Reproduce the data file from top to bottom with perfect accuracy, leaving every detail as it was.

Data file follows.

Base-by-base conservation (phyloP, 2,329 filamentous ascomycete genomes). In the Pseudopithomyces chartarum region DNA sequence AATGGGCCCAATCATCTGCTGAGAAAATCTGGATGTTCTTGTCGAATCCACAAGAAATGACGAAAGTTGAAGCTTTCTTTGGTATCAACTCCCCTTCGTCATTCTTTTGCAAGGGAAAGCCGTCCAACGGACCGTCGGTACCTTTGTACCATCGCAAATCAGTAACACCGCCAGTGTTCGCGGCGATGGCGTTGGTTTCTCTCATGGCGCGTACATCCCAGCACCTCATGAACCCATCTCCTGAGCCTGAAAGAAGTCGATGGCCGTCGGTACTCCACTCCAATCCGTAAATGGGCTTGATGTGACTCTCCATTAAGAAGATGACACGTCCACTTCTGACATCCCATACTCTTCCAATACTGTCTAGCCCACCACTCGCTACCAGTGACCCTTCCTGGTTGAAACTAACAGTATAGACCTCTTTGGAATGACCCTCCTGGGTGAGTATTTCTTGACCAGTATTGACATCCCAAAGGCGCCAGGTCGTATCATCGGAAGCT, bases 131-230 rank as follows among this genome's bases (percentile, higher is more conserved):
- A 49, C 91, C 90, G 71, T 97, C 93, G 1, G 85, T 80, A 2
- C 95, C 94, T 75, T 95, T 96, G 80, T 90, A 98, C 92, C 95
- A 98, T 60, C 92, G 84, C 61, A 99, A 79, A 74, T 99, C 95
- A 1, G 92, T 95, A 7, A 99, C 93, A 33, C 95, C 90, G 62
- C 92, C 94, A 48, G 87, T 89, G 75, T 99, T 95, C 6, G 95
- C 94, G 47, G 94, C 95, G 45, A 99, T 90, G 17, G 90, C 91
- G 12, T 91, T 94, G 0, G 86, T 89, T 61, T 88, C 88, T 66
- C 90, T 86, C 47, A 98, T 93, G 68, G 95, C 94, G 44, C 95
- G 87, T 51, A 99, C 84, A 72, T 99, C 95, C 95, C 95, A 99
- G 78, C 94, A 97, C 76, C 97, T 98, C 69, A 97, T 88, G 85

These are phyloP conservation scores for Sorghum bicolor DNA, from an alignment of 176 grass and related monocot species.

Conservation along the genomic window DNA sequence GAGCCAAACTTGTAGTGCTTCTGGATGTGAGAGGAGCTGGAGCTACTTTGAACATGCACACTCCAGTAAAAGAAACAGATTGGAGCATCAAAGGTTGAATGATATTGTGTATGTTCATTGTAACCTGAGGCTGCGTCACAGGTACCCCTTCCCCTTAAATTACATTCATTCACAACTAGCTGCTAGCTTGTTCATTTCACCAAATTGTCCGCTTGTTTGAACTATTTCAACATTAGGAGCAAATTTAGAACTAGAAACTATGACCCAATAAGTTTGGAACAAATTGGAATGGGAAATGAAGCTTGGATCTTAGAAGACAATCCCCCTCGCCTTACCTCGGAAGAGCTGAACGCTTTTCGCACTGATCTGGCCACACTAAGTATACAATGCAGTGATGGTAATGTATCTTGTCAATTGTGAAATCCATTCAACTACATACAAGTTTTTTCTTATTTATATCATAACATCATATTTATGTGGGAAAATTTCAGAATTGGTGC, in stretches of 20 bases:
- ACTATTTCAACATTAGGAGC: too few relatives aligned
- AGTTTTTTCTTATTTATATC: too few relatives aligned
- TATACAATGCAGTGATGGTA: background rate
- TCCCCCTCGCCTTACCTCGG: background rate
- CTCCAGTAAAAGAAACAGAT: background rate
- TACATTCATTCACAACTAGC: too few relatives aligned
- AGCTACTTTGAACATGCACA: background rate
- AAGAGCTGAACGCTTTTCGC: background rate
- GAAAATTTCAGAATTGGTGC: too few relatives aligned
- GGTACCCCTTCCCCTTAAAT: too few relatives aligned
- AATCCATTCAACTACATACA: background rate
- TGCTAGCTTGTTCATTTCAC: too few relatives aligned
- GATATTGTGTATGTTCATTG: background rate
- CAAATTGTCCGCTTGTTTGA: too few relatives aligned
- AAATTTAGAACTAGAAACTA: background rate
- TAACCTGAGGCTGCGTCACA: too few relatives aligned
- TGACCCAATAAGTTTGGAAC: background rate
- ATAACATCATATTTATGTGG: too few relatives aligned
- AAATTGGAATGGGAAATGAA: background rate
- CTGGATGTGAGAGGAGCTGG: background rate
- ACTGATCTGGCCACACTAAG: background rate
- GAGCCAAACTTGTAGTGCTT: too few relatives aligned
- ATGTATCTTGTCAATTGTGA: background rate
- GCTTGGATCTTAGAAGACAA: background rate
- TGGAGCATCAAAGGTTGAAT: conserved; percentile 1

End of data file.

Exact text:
Base-by-base conservation (phyloP, 2,329 filamentous ascomycete genomes). In the Pseudopithomyces chartarum region DNA sequence AATGGGCCCAATCATCTGCTGAGAAAATCTGGATGTTCTTGTCGAATCCACAAGAAATGACGAAAGTTGAAGCTTTCTTTGGTATCAACTCCCCTTCGTCATTCTTTTGCAAGGGAAAGCCGTCCAACGGACCGTCGGTACCTTTGTACCATCGCAAATCAGTAACACCGCCAGTGTTCGCGGCGATGGCGTTGGTTTCTCTCATGGCGCGTACATCCCAGCACCTCATGAACCCATCTCCTGAGCCTGAAAGAAGTCGATGGCCGTCGGTACTCCACTCCAATCCGTAAATGGGCTTGATGTGACTCTCCATTAAGAAGATGACACGTCCACTTCTGACATCCCATACTCTTCCAATACTGTCTAGCCCACCACTCGCTACCAGTGACCCTTCCTGGTTGAAACTAACAGTATAGACCTCTTTGGAATGACCCTCCTGGGTGAGTATTTCTTGACCAGTATTGACATCCCAAAGGCGCCAGGTCGTATCATCGGAAGCT, bases 131-230 rank as follows among this genome's bases (percentile, higher is more conserved):
- A 49, C 91, C 90, G 71, T 97, C 93, G 1, G 85, T 80, A 2
- C 95, C 94, T 75, T 95, T 96, G 80, T 90, A 98, C 92, C 95
- A 98, T 60, C 92, G 84, C 61, A 99, A 79, A 74, T 99, C 95
- A 1, G 92, T 95, A 7, A 99, C 93, A 33, C 95, C 90, G 62
- C 92, C 94, A 48, G 87, T 89, G 75, T 99, T 95, C 6, G 95
- C 94, G 47, G 94, C 95, G 45, A 99, T 90, G 17, G 90, C 91
- G 12, T 91, T 94, G 0, G 86, T 89, T 61, T 88, C 88, T 66
- C 90, T 86, C 47, A 98, T 93, G 68, G 95, C 94, G 44, C 95
- G 87, T 51, A 99, C 84, A 72, T 99, C 95, C 95, C 95, A 99
- G 78, C 94, A 97, C 76, C 97, T 98, C 69, A 97, T 88, G 85

These are phyloP conservation scores for Sorghum bicolor DNA, from an alignment of 176 grass and related monocot species.

Conservation along the genomic window DNA sequence GAGCCAAACTTGTAGTGCTTCTGGATGTGAGAGGAGCTGGAGCTACTTTGAACATGCACACTCCAGTAAAAGAAACAGATTGGAGCATCAAAGGTTGAATGATATTGTGTATGTTCATTGTAACCTGAGGCTGCGTCACAGGTACCCCTTCCCCTTAAATTACATTCATTCACAACTAGCTGCTAGCTTGTTCATTTCACCAAATTGTCCGCTTGTTTGAACTATTTCAACATTAGGAGCAAATTTAGAACTAGAAACTATGACCCAATAAGTTTGGAACAAATTGGAATGGGAAATGAAGCTTGGATCTTAGAAGACAATCCCCCTCGCCTTACCTCGGAAGAGCTGAACGCTTTTCGCACTGATCTGGCCACACTAAGTATACAATGCAGTGATGGTAATGTATCTTGTCAATTGTGAAATCCATTCAACTACATACAAGTTTTTTCTTATTTATATCATAACATCATATTTATGTGGGAAAATTTCAGAATTGGTGC, in stretches of 20 bases:
- ACTATTTCAACATTAGGAGC: too few relatives aligned
- AGTTTTTTCTTATTTATATC: too few relatives aligned
- TATACAATGCAGTGATGGTA: background rate
- TCCCCCTCGCCTTACCTCGG: background rate
- CTCCAGTAAAAGAAACAGAT: background rate
- TACATTCATTCACAACTAGC: too few relatives aligned
- AGCTACTTTGAACATGCACA: background rate
- AAGAGCTGAACGCTTTTCGC: background rate
- GAAAATTTCAGAATTGGTGC: too few relatives aligned
- GGTACCCCTTCCCCTTAAAT: too few relatives aligned
- AATCCATTCAACTACATACA: background rate
- TGCTAGCTTGTTCATTTCAC: too few relatives aligned
- GATATTGTGTATGTTCATTG: background rate
- CAAATTGTCCGCTTGTTTGA: too few relatives aligned
- AAATTTAGAACTAGAAACTA: background rate
- TAACCTGAGGCTGCGTCACA: too few relatives aligned
- TGACCCAATAAGTTTGGAAC: background rate
- ATAACATCATATTTATGTGG: too few relatives aligned
- AAATTGGAATGGGAAATGAA: background rate
- CTGGATGTGAGAGGAGCTGG: background rate
- ACTGATCTGGCCACACTAAG: background rate
- GAGCCAAACTTGTAGTGCTT: too few relatives aligned
- ATGTATCTTGTCAATTGTGA: background rate
- GCTTGGATCTTAGAAGACAA: background rate
- TGGAGCATCAAAGGTTGAAT: conserved; percentile 1